Precious mementoes have been pulled from the rubble of the former Cadbury office block in Dunedin, as the site is demolished to make way for a new hospital.
It’s given the Hudson family a chance to get more insight into their past. Today, for the first time, they’ve been able to view business records dating back to the 1800s after it was discovered by demolition workers.
Former Cadbury Fry Hudson employee Paul Hudson thought they’d been lost forever.
“I’m glad they have been found,” he said.
The records weren’t the only thing found at the site, either. Plans for the Curly Wurly chocolate bar machine and the mould for Cadbury's original chocolate fish have been recovered.
Founder Richard Hudson first trained as a biscuit maker with John Griffin, founder of Griffin's biscuits.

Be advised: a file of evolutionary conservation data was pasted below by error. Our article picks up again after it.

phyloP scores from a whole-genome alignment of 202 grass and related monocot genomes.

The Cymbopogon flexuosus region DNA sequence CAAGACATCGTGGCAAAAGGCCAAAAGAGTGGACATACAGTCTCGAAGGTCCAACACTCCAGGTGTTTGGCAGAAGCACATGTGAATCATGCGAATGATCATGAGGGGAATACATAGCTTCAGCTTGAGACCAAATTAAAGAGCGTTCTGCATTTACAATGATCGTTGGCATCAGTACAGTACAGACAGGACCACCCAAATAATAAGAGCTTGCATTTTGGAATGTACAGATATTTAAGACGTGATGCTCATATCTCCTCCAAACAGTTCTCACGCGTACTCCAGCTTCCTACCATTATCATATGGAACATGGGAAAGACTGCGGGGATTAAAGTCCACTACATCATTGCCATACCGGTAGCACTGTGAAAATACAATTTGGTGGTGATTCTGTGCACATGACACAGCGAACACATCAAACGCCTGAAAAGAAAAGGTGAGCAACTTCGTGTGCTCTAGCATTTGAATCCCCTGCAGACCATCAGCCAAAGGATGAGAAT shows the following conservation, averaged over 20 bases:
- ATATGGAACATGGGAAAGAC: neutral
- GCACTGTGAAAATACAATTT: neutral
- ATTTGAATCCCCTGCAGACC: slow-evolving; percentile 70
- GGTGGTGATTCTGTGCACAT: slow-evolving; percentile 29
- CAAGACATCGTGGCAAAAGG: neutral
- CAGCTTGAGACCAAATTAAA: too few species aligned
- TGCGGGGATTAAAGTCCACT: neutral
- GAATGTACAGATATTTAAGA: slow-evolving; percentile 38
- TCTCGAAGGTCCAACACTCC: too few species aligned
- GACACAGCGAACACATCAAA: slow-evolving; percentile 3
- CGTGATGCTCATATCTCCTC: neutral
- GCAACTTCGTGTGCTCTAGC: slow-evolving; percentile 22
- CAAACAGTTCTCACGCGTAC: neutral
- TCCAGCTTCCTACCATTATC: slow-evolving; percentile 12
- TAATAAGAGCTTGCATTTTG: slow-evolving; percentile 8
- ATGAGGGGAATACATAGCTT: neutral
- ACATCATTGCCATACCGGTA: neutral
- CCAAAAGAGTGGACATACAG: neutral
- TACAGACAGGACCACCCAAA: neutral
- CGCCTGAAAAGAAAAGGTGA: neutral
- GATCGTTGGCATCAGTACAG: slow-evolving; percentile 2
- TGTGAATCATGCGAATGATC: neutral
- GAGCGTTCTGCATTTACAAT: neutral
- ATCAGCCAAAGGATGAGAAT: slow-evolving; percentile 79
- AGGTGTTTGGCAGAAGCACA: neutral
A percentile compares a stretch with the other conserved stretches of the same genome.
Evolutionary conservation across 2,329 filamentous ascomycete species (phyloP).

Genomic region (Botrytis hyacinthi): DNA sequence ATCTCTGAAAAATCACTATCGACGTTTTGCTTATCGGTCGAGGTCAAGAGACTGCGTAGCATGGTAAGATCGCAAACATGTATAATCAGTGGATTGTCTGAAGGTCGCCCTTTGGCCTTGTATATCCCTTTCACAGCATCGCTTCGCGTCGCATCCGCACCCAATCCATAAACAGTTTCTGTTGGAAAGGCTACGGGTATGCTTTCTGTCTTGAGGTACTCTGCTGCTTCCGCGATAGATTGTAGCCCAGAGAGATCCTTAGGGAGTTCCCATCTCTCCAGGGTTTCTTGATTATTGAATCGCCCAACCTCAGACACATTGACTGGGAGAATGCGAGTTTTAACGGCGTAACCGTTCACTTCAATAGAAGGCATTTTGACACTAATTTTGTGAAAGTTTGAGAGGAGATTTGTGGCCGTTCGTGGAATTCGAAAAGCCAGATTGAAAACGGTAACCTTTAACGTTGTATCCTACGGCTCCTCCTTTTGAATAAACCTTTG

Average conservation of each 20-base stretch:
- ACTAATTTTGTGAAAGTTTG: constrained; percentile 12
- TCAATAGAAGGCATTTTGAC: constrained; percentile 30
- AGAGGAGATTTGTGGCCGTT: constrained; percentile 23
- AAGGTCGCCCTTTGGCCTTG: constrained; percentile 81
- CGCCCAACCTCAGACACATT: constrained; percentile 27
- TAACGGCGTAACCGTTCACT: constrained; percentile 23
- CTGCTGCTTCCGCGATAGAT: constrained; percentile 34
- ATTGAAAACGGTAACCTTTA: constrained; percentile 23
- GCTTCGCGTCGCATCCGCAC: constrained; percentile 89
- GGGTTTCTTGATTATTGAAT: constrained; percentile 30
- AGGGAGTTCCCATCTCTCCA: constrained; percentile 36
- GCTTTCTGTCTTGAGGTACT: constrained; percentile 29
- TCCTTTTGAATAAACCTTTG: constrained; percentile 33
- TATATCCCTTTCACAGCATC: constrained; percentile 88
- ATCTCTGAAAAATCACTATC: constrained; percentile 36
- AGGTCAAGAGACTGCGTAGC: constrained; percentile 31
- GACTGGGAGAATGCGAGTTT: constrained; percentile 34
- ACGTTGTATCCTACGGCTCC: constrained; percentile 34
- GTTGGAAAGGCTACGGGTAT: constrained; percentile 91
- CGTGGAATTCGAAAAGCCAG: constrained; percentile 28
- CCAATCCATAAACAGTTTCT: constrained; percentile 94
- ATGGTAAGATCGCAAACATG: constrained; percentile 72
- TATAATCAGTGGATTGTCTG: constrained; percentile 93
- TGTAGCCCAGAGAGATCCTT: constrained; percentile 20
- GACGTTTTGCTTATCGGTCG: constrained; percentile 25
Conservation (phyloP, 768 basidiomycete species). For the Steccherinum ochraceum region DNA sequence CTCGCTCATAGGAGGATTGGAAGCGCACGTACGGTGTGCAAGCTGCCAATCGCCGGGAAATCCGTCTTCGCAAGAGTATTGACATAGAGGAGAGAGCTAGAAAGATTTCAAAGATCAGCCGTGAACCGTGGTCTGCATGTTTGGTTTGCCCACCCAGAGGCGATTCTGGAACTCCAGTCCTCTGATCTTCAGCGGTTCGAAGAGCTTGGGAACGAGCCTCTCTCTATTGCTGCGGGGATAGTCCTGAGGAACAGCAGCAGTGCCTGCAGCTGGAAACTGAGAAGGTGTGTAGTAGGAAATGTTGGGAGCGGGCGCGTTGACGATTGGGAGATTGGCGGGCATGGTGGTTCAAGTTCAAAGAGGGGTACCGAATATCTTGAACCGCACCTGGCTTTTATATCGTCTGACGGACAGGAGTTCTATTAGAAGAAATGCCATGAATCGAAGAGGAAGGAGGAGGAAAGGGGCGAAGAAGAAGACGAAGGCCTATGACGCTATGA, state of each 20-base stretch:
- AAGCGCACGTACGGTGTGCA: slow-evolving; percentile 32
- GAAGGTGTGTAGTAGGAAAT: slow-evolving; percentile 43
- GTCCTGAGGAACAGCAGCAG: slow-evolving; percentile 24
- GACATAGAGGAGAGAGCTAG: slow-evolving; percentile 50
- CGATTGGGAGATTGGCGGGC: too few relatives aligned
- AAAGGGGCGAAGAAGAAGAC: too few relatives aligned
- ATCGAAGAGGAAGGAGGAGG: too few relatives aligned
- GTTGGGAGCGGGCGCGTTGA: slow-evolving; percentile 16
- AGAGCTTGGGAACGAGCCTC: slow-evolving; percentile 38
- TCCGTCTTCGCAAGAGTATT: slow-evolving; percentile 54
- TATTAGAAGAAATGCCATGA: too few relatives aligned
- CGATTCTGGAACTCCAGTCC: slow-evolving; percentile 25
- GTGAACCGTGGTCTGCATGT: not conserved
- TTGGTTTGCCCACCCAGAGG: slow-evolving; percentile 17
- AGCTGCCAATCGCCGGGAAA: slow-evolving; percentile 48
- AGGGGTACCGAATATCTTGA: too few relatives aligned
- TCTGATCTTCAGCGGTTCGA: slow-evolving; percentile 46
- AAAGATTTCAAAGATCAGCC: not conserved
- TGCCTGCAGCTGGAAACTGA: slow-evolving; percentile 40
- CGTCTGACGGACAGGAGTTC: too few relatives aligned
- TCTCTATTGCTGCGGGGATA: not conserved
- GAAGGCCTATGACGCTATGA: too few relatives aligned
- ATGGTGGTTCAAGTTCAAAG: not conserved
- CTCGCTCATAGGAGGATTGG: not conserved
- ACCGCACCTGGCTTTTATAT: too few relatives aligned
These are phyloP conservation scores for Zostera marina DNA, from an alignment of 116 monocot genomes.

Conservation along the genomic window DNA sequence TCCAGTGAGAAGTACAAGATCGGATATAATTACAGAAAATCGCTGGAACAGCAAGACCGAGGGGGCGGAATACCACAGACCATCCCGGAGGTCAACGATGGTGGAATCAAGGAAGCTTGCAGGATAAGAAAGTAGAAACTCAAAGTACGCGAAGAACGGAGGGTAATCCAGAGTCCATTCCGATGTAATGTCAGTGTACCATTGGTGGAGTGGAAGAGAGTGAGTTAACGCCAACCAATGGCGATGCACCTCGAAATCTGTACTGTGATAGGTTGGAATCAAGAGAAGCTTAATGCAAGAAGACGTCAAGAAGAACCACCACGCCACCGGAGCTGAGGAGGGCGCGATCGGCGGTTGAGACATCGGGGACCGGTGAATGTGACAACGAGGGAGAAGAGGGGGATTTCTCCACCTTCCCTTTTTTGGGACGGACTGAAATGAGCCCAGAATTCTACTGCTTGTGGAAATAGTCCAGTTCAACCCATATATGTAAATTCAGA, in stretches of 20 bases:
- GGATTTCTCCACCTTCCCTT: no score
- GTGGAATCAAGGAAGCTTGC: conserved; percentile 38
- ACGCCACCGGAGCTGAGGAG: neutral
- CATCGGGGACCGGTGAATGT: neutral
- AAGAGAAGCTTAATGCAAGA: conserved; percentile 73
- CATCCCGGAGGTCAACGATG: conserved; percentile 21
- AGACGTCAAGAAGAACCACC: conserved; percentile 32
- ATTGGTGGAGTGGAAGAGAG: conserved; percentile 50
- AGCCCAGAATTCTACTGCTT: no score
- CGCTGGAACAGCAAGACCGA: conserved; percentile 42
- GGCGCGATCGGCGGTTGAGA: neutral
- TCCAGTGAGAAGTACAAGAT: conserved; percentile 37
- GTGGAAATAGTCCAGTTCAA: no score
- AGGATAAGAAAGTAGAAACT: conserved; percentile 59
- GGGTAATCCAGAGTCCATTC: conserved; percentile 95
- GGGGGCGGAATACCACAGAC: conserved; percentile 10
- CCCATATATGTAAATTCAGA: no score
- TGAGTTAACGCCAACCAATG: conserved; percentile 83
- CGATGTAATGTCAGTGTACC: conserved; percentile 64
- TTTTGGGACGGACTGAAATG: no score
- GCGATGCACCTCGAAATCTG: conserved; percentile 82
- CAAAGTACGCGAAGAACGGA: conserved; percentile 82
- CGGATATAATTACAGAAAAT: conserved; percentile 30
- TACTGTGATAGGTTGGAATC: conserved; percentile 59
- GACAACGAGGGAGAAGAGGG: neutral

Hudson and Co. then merged with Cadbury in 1929.
After more than eight decades of making chocolate, and despite millions being raised in 2017 to keep the doors open, demolition started last year.
Hudson said he tried not to drive past it too often as it was being demolished.
Megan Lawrence, an archaeologist at New Zealand Heritage Properties, said there was a bit of demolition left.
“Once we get into the earthworks phase, we’re definitely going to find a lot more artifacts,” she said.
All discoveries will be catalogued and stored to ensure the Hudson family’s story is told well into the future.